What is the rarest musical instrument

Top 10 rarest musical instruments in the world

Each century created its own tools. Many of them have been lost. Modern creators are gradually returning to the world pieces of the past. As a result, old melodies are intertwined with new ones, and this mixture of styles always opens up new faces. We present you a list of the ten rarest musical instruments in the world.

Table of Contents

10 aeolian harp

Aeolian harp is an ancient stringed instrument. It is a wooden frame with several strings stretched over it, which, oscillating in the wind, sound a gentle timbre. Named after Aeolus, the ancient Greek god of the wind. It was very popular in Germany and France during the Romantic era. Currently, some of them play the role of sound sculptures located on the roofs of the building or on windy hills.

9 Ondes Martenot

Ondes Martenot is an electric musical instrument designed by Maurice Marteno in 1928. It has a unique sound extraction system using electronic tubes that generate vibration frequencies. Playable sounds seem a bit creepy. Marteno waves quickly gained popularity and were used by many composers, particularly Olivier Messianu.

8 theremin

Theremin is one of the earliest fully electronic musical instruments that can be played without touching the surface. This is ensured by two antennas that receive information about the location of the hands of the Theremin. One of the antennas regulates the vibrations (sound frequency), the other the amplitude (instrument volume). The electrical signals received by Theremin are fed to the loudspeaker via an amplifier. This instrument was invented by the Soviet inventor Lev Theremin in 1919.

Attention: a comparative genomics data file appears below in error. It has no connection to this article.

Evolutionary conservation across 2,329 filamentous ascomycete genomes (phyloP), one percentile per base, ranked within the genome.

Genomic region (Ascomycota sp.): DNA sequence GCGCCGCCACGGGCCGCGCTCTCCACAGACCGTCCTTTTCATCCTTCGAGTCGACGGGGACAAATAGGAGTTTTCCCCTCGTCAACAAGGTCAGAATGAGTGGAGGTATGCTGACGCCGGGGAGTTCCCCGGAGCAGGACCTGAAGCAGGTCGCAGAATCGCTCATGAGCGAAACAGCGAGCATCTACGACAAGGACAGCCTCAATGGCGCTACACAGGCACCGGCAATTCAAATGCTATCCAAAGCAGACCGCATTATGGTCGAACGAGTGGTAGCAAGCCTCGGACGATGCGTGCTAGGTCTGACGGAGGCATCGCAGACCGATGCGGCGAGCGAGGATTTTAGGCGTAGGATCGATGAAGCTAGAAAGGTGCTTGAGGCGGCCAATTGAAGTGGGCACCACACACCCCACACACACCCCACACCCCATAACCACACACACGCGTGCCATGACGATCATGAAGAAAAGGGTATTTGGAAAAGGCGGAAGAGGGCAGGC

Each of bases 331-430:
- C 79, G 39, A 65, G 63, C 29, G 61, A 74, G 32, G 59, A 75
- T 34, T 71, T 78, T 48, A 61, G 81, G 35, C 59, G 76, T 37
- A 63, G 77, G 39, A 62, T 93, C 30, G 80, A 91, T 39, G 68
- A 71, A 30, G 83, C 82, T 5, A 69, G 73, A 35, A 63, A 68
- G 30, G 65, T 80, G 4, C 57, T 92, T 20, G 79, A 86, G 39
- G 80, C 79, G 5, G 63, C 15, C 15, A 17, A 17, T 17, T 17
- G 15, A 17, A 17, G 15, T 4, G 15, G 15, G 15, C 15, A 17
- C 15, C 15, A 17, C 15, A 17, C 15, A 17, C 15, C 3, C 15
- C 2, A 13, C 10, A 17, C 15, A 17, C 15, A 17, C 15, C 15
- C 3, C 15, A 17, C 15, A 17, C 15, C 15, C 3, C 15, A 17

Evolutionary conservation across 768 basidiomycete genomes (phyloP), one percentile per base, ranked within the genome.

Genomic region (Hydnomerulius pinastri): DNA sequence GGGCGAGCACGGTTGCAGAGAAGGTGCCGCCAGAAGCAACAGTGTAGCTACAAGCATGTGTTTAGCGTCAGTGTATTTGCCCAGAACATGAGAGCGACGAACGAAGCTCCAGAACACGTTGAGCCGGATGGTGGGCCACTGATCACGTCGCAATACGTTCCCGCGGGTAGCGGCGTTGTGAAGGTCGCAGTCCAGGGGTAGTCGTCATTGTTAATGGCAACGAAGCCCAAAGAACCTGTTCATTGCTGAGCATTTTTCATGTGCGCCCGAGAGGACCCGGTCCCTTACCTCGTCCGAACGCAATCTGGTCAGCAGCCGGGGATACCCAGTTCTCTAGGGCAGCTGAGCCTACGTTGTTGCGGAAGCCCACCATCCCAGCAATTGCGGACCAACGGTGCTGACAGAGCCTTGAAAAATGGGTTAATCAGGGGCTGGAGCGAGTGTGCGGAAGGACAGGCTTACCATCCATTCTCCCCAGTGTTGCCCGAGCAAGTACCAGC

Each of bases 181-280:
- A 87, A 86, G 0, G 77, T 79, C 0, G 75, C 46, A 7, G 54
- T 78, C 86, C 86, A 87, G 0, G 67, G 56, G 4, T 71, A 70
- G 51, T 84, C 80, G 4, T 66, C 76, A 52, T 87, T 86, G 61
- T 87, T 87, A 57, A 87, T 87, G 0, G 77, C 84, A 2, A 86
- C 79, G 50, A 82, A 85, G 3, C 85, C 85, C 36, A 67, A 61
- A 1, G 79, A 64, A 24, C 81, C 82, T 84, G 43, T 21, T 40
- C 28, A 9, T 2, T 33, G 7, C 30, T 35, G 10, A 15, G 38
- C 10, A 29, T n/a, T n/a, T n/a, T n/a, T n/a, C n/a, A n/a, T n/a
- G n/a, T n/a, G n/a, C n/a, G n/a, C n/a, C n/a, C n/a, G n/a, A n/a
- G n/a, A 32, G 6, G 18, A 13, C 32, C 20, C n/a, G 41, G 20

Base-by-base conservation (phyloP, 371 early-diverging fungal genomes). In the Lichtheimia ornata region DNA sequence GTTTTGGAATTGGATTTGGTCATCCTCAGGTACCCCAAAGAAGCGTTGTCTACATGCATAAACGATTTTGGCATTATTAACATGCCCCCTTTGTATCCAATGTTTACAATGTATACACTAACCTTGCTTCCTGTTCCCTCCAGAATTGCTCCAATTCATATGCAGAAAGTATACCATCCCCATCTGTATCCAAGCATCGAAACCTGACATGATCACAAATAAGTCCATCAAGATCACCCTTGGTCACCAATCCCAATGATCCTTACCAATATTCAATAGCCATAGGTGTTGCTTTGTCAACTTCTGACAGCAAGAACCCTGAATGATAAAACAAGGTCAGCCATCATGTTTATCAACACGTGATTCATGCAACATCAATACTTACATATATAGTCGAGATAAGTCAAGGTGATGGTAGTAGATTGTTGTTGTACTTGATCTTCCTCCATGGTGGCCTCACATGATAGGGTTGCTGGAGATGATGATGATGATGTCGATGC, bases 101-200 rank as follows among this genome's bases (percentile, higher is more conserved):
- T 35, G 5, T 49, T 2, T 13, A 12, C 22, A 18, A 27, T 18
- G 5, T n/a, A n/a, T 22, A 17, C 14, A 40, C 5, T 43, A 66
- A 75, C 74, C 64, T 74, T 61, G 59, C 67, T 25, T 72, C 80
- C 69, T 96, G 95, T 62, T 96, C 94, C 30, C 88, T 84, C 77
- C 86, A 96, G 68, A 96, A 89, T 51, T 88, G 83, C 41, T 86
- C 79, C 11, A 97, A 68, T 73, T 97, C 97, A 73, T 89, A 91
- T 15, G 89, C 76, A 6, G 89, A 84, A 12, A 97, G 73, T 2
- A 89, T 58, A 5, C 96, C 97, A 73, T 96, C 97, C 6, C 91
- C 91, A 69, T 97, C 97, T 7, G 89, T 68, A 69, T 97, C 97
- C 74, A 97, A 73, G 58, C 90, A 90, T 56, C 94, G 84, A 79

7 glass harmonica

Glass harmonica or simply harmonica (from the Italian Armonia) is an unusual musical instrument that consists of a series of glass bowls or beakers of different sizes that rotate on the shaft with the help of pedal mechanisms. Touching a wet finger causes the glass bowl of a certain size to vibrate, producing the sound of the desired frequency.

6 Gravicord

Gravicord is a double electric harp, invented and patented by Robert Gravy in 1986, which is modeled on the 21-string West African bark. It is a welded frame made of stainless steel tubing with 24 nylon strings. The technique of playing is very similar to the bark - the musician plucks the strings with his thumb and forefinger, but his hands are in a more ergonomic and natural position on the strings.

5 kaisatsuko

Kaisatsuko is a mechanical experimental musical instrument invented by Yuichi Onoue from Tokyo. This instrument did not make noise due to the vibration of the strings with a bow, but with the help of a small handle that turns the nylon wheel and transmits the vibration to two steel strings. The rotating wheel according to the action technique is very similar to the hurdy-gurdy invented in the 11th century.

4 Singing saw

A musical or singing saw is an ordinary hand saw that is used as a musical instrument. It is believed that a saw was first used as a musical instrument in Appalachia, United States, in the 19th century. Refers to idiophones of the Hornbostel-Sachs classification system for musical instruments.

3 Bazantars

Bazantar is a multifunctional musical instrument with 29 strings covering a range of 5 octaves, from double bass to violin. It consists of a massive body and a multi-faceted neck that has strings and many pegs to adjust the tension. The technique of playing is the same as that of any bow instrument.

2 cymbal

Zymbal is a stringed musical instrument that consists of a rectangular wooden box that is often trapezoidal in shape and stretched across the strings. The first cymbals were made by I. Schund, who worked as a music master at the Hungarian royal court. In 1874 he designed cymbals, which were among the most professional instruments in the world. Cymbals can be heard in the national music of Hungary, Romania, Moldova, Ukraine, Greece and Iran.

1 stalactite organ

This is the largest musical instrument in the world and is located deep in the Lurie Cave in Virginia, USA. Stalactites that span 3 acres of caves vibrate and interact with each other, making unusual noises. This unique and one-of-a-kind tool was invented in 1954 by Land Sprinkley, a mathematician and scientist at the Pentagon.